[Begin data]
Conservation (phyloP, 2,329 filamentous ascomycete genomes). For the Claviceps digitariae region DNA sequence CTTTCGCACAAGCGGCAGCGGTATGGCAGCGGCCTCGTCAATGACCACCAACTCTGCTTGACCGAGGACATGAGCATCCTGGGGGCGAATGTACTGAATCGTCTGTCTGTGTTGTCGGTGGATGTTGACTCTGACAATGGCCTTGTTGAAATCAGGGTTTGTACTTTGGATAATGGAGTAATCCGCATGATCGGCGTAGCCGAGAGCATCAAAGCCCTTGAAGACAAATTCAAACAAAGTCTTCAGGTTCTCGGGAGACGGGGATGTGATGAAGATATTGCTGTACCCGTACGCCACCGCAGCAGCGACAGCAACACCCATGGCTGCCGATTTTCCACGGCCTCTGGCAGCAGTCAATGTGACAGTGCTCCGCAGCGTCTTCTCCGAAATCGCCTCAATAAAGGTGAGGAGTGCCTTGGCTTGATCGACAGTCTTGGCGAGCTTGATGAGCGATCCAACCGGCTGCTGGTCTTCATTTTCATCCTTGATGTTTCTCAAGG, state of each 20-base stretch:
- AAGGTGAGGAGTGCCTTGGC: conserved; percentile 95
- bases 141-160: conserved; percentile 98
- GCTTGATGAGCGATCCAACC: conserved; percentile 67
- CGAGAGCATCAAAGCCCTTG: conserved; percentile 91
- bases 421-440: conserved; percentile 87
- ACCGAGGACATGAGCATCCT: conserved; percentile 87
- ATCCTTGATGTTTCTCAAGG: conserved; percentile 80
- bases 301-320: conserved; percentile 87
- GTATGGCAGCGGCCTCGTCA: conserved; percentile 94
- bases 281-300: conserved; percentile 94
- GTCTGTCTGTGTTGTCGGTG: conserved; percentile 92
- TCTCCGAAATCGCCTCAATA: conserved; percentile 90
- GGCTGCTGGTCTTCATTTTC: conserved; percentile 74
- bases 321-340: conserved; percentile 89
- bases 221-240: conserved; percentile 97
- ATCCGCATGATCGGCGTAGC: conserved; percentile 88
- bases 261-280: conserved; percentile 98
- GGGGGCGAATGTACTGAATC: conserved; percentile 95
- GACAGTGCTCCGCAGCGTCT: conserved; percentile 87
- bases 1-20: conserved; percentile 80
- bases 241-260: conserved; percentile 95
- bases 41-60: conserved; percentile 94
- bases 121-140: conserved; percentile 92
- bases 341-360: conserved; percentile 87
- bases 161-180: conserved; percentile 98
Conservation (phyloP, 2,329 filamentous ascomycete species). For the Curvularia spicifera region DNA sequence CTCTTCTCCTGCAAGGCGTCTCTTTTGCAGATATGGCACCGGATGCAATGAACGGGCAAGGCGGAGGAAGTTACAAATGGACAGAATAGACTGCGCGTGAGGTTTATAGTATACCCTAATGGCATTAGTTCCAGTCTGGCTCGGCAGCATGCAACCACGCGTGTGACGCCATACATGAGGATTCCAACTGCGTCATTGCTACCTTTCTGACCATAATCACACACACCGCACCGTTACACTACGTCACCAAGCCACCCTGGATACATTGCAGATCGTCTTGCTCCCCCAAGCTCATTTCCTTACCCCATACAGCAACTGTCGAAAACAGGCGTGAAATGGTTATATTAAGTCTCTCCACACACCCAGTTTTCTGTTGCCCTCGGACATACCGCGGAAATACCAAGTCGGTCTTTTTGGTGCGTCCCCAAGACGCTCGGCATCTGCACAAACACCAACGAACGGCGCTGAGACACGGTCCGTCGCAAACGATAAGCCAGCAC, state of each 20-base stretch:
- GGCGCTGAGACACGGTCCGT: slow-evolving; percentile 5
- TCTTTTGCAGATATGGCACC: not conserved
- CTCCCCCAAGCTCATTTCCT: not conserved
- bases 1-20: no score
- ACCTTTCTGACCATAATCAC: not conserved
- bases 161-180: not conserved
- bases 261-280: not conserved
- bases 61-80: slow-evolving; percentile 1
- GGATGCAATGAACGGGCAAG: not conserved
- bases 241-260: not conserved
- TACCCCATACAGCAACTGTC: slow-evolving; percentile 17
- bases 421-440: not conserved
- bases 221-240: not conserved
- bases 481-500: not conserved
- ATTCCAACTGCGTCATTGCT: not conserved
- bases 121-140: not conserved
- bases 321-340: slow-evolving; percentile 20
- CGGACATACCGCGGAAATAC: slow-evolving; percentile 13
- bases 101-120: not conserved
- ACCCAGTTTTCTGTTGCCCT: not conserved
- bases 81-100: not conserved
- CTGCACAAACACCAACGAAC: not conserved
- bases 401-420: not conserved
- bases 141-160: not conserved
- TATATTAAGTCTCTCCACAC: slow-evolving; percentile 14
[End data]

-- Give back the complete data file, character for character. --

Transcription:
Conservation (phyloP, 2,329 filamentous ascomycete genomes). For the Claviceps digitariae region DNA sequence CTTTCGCACAAGCGGCAGCGGTATGGCAGCGGCCTCGTCAATGACCACCAACTCTGCTTGACCGAGGACATGAGCATCCTGGGGGCGAATGTACTGAATCGTCTGTCTGTGTTGTCGGTGGATGTTGACTCTGACAATGGCCTTGTTGAAATCAGGGTTTGTACTTTGGATAATGGAGTAATCCGCATGATCGGCGTAGCCGAGAGCATCAAAGCCCTTGAAGACAAATTCAAACAAAGTCTTCAGGTTCTCGGGAGACGGGGATGTGATGAAGATATTGCTGTACCCGTACGCCACCGCAGCAGCGACAGCAACACCCATGGCTGCCGATTTTCCACGGCCTCTGGCAGCAGTCAATGTGACAGTGCTCCGCAGCGTCTTCTCCGAAATCGCCTCAATAAAGGTGAGGAGTGCCTTGGCTTGATCGACAGTCTTGGCGAGCTTGATGAGCGATCCAACCGGCTGCTGGTCTTCATTTTCATCCTTGATGTTTCTCAAGG, state of each 20-base stretch:
- AAGGTGAGGAGTGCCTTGGC: conserved; percentile 95
- bases 141-160: conserved; percentile 98
- GCTTGATGAGCGATCCAACC: conserved; percentile 67
- CGAGAGCATCAAAGCCCTTG: conserved; percentile 91
- bases 421-440: conserved; percentile 87
- ACCGAGGACATGAGCATCCT: conserved; percentile 87
- ATCCTTGATGTTTCTCAAGG: conserved; percentile 80
- bases 301-320: conserved; percentile 87
- GTATGGCAGCGGCCTCGTCA: conserved; percentile 94
- bases 281-300: conserved; percentile 94
- GTCTGTCTGTGTTGTCGGTG: conserved; percentile 92
- TCTCCGAAATCGCCTCAATA: conserved; percentile 90
- GGCTGCTGGTCTTCATTTTC: conserved; percentile 74
- bases 321-340: conserved; percentile 89
- bases 221-240: conserved; percentile 97
- ATCCGCATGATCGGCGTAGC: conserved; percentile 88
- bases 261-280: conserved; percentile 98
- GGGGGCGAATGTACTGAATC: conserved; percentile 95
- GACAGTGCTCCGCAGCGTCT: conserved; percentile 87
- bases 1-20: conserved; percentile 80
- bases 241-260: conserved; percentile 95
- bases 41-60: conserved; percentile 94
- bases 121-140: conserved; percentile 92
- bases 341-360: conserved; percentile 87
- bases 161-180: conserved; percentile 98
Conservation (phyloP, 2,329 filamentous ascomycete species). For the Curvularia spicifera region DNA sequence CTCTTCTCCTGCAAGGCGTCTCTTTTGCAGATATGGCACCGGATGCAATGAACGGGCAAGGCGGAGGAAGTTACAAATGGACAGAATAGACTGCGCGTGAGGTTTATAGTATACCCTAATGGCATTAGTTCCAGTCTGGCTCGGCAGCATGCAACCACGCGTGTGACGCCATACATGAGGATTCCAACTGCGTCATTGCTACCTTTCTGACCATAATCACACACACCGCACCGTTACACTACGTCACCAAGCCACCCTGGATACATTGCAGATCGTCTTGCTCCCCCAAGCTCATTTCCTTACCCCATACAGCAACTGTCGAAAACAGGCGTGAAATGGTTATATTAAGTCTCTCCACACACCCAGTTTTCTGTTGCCCTCGGACATACCGCGGAAATACCAAGTCGGTCTTTTTGGTGCGTCCCCAAGACGCTCGGCATCTGCACAAACACCAACGAACGGCGCTGAGACACGGTCCGTCGCAAACGATAAGCCAGCAC, state of each 20-base stretch:
- GGCGCTGAGACACGGTCCGT: slow-evolving; percentile 5
- TCTTTTGCAGATATGGCACC: not conserved
- CTCCCCCAAGCTCATTTCCT: not conserved
- bases 1-20: no score
- ACCTTTCTGACCATAATCAC: not conserved
- bases 161-180: not conserved
- bases 261-280: not conserved
- bases 61-80: slow-evolving; percentile 1
- GGATGCAATGAACGGGCAAG: not conserved
- bases 241-260: not conserved
- TACCCCATACAGCAACTGTC: slow-evolving; percentile 17
- bases 421-440: not conserved
- bases 221-240: not conserved
- bases 481-500: not conserved
- ATTCCAACTGCGTCATTGCT: not conserved
- bases 121-140: not conserved
- bases 321-340: slow-evolving; percentile 20
- CGGACATACCGCGGAAATAC: slow-evolving; percentile 13
- bases 101-120: not conserved
- ACCCAGTTTTCTGTTGCCCT: not conserved
- bases 81-100: not conserved
- CTGCACAAACACCAACGAAC: not conserved
- bases 401-420: not conserved
- bases 141-160: not conserved
- TATATTAAGTCTCTCCACAC: slow-evolving; percentile 14